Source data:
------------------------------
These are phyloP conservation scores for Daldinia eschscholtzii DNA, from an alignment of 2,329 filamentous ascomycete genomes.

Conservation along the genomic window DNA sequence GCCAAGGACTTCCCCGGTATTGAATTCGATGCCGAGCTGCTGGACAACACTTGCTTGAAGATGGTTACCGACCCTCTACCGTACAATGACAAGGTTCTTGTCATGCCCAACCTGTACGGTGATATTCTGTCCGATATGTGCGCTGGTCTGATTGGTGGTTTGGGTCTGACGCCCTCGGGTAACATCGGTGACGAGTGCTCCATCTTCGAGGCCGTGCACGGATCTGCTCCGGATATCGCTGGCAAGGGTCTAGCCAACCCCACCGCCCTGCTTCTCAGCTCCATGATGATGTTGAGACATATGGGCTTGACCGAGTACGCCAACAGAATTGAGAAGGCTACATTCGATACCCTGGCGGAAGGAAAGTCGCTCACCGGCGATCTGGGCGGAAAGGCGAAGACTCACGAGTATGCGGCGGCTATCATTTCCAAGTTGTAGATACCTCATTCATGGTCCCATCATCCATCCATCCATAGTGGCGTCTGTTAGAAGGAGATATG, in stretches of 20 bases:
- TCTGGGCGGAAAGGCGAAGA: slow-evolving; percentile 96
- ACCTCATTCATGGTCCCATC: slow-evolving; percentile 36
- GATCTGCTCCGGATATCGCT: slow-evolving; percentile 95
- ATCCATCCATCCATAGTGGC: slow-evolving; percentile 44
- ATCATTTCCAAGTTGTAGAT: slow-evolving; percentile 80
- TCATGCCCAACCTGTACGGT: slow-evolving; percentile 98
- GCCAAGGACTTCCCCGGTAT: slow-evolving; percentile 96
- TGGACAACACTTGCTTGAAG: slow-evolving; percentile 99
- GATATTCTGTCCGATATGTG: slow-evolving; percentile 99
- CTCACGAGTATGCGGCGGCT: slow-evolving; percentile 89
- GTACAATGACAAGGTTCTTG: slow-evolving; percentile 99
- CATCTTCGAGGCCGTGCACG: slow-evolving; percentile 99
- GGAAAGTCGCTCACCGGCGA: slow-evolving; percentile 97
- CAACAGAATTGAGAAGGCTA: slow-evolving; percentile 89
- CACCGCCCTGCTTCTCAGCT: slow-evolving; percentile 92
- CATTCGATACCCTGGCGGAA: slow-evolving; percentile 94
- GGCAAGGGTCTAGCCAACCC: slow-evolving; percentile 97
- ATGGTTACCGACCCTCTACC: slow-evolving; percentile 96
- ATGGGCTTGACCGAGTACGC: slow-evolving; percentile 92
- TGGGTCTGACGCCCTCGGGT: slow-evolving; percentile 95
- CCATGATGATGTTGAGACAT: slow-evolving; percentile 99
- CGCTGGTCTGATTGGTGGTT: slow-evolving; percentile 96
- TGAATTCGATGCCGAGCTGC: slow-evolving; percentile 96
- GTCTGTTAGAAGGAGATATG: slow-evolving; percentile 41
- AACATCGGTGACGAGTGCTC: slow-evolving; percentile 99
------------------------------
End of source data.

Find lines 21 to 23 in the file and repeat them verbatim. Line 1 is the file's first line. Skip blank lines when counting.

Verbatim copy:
- ATGGGCTTGACCGAGTACGC: slow-evolving; percentile 92
- TGGGTCTGACGCCCTCGGGT: slow-evolving; percentile 95
- CCATGATGATGTTGAGACAT: slow-evolving; percentile 99